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Zitamar Week in Review, 11-16 February 2024

Security in Cabo Delgado continues to deteriorate, as Mozambique's allies prepare to leave

Hello. The security situation in the province of Cabo Delgado continues to deteriorate — reflected by a travel warning from France, despite hopes that TotalEnergies will soon lift the declaration of force majeure on it made on its gas project in Palma district in 2021. And the insurgency is taking on a more religious nature, perhaps reflecting new leadership; they are charging ‘tithes’, saying they want people to convert to Islam, and apparently targeting churches and Christian missions in a week of terror in the southern district of Chiure over the last week.

Meanwhile, credible and very concerning reports have emerged from Cabo Delgado of indiscriminate killings by the Mozambican military of civilians found at sea off the coast of Macomia and Mocímboa da Praia districts. Aside from the gross human rights violations themselves, what was left of the local economy is also being decimated by the end of fishing in the area.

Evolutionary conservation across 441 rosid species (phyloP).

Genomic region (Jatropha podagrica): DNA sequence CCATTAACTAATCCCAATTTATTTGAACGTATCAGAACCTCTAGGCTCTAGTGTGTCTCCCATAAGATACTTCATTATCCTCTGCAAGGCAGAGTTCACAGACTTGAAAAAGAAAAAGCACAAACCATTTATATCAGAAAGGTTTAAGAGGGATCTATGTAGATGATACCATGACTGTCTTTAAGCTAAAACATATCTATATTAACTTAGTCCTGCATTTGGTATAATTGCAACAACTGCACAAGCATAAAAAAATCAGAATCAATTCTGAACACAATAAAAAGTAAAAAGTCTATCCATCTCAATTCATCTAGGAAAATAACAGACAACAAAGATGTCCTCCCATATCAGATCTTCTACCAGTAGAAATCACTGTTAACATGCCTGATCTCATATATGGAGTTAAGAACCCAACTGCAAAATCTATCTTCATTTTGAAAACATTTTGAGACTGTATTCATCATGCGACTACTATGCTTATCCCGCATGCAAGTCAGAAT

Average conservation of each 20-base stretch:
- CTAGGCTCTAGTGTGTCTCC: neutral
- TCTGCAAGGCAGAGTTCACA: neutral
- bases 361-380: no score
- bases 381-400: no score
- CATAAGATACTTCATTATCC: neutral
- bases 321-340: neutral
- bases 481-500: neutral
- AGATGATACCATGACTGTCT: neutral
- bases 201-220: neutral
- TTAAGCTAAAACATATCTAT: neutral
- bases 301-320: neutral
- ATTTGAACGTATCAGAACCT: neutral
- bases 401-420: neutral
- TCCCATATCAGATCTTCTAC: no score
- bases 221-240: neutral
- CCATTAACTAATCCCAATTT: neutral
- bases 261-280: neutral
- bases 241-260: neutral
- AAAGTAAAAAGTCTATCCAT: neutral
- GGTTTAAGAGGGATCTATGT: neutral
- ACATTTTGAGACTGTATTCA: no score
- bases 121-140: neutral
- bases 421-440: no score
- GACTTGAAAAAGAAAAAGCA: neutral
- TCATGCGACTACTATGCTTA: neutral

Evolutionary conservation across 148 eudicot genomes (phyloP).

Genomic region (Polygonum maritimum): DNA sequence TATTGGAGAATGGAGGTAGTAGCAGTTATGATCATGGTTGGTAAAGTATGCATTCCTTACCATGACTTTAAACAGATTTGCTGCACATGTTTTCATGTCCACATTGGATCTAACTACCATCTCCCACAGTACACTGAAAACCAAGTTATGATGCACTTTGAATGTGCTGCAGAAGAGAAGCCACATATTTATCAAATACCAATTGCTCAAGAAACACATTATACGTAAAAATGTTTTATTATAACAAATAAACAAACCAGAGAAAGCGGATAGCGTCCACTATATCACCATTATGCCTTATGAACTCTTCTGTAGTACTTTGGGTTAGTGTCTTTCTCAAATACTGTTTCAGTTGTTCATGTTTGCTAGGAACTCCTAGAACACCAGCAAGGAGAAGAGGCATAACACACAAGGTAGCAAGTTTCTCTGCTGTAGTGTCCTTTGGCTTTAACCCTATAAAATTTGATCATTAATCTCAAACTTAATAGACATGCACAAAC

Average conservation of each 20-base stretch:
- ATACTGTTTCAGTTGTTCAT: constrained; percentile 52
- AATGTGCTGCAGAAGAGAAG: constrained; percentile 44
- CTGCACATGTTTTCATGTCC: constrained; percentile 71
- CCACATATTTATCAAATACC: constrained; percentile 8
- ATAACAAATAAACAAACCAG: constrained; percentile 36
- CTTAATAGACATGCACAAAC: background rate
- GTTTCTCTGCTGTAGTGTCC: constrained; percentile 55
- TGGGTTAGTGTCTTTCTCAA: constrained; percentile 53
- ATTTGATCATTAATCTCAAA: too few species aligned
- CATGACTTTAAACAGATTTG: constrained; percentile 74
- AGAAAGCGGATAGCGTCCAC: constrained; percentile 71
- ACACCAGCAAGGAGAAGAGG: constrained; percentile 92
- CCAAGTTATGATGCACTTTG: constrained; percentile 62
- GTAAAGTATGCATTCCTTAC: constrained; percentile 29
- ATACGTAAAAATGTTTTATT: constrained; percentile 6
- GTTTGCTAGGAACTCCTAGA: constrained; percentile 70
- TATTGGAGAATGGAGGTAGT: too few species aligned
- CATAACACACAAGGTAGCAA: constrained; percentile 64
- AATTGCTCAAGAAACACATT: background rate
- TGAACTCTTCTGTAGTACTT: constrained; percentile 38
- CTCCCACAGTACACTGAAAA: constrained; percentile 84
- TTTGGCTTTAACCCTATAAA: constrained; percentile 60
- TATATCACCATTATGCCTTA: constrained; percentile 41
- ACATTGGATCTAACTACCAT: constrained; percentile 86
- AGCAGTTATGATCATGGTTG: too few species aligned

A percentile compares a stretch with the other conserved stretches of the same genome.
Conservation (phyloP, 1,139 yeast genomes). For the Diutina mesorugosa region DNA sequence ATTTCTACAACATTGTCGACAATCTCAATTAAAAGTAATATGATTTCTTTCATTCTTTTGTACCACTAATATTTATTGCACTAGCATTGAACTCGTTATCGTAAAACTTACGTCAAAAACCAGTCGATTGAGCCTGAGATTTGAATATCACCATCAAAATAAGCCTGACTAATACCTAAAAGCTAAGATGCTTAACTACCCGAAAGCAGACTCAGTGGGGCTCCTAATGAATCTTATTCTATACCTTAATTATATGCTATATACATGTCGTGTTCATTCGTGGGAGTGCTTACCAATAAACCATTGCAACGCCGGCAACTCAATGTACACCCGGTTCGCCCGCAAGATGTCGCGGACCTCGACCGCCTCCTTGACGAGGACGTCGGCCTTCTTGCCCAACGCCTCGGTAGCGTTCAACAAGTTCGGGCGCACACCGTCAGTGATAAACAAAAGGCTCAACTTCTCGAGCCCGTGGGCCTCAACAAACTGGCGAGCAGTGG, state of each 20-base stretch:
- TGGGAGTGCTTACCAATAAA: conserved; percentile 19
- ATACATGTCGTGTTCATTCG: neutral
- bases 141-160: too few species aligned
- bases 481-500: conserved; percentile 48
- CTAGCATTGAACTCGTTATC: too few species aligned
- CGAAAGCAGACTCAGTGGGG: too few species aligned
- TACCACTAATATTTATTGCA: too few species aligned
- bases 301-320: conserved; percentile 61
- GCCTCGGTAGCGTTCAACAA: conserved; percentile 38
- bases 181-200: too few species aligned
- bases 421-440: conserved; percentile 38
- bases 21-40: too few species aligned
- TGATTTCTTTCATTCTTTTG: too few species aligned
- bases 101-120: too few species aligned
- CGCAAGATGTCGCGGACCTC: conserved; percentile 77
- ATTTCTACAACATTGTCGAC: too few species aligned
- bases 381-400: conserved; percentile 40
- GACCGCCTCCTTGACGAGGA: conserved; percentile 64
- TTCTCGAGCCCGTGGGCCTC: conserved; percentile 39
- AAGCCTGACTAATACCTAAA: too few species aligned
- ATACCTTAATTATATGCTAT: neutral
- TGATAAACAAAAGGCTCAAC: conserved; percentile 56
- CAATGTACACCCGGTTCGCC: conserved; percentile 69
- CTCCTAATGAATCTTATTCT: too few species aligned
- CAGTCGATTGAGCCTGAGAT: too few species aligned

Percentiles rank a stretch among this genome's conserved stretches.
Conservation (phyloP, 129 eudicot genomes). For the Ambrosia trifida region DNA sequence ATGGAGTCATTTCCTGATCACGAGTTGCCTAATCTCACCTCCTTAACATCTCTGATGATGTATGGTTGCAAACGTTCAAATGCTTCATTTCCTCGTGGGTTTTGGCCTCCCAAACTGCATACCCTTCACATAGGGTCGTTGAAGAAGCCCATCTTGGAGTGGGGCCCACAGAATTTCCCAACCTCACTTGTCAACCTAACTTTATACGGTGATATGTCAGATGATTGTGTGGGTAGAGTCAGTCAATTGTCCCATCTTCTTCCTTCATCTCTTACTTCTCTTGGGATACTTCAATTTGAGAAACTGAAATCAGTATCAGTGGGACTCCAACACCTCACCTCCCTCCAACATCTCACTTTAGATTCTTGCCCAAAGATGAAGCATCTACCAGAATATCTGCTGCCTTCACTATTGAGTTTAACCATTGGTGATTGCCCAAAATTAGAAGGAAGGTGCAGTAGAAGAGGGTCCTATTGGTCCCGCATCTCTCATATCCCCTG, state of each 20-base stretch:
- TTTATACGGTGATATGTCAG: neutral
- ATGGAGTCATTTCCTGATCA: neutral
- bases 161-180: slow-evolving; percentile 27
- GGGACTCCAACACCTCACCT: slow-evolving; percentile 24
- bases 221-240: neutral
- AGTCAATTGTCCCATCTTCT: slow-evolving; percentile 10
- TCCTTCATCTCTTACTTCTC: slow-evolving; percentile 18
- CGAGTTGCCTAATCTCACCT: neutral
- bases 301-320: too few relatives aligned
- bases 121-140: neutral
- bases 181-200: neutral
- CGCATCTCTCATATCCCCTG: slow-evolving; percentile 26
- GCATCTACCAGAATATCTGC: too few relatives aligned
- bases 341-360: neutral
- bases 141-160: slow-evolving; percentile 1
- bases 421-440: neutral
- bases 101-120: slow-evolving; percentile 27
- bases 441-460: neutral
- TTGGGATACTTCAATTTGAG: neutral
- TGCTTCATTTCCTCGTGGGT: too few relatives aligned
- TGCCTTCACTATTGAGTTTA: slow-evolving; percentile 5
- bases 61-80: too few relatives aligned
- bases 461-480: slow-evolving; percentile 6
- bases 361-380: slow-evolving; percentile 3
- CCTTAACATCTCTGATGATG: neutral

Mozambican marines accused of indiscriminate killings along Cabo Delgado coast
The Mozambican navy has been accused of indiscriminately killing or capturing anyone found fishing off the coast of northern Cabo Delgado province in recent weeks, multiple sources have told Zitamar News

It all adds up to a very bad time for Mozambique’s regional allies to be bringing their involvement in the counterinsurgency to an end. The SAMIM pull-out is now reportedly being reconsidered, but it will be vital that Mozambique hangs onto support from not only Rwanda, but partners like the European Union — who will find continued involvement hard to justify if the troops they are training are then murdering civilians.

Outside Cabo Delgado, the killing of a member of the city of Quelimane’s municipal assembly sparked various theories about the reasons for her death. Among them, the idea that she was murdered for her assembly seat and its MZN17,000 ($269) monthly pay. Though the motive for the killing remains unclear, it seems plausible as influential party members often manipulate others out of their seats.